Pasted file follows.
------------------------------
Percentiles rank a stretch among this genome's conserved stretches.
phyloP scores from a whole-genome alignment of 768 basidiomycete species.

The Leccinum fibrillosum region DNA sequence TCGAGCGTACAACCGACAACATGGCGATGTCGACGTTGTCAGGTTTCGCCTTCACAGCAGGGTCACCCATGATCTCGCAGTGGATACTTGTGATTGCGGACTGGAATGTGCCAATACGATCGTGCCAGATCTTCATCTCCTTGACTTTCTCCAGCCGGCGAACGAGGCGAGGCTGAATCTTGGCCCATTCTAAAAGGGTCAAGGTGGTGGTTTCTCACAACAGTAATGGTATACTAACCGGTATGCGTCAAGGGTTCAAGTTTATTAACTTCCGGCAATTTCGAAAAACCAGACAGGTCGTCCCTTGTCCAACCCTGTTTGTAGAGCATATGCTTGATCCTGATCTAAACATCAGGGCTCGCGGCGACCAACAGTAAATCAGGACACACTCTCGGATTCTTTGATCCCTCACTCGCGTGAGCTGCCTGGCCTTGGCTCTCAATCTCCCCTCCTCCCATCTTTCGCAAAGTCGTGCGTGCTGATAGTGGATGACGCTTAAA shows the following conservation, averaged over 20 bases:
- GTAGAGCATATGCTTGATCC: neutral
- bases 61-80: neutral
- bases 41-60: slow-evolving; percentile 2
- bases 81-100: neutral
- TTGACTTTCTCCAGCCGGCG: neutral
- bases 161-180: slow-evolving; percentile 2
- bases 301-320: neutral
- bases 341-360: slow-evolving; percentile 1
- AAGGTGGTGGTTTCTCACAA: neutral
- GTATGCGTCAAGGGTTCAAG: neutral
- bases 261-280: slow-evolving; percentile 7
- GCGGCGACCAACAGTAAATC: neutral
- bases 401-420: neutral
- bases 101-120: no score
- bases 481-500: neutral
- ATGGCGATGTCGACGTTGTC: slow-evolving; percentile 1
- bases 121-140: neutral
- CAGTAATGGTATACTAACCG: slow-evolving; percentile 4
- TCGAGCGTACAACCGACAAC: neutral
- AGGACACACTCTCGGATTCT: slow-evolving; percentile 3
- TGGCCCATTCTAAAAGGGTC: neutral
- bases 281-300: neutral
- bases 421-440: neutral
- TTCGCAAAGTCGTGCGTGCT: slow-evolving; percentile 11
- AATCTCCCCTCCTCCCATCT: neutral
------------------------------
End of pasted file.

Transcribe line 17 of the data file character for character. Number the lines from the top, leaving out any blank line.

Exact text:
- bases 101-120: no score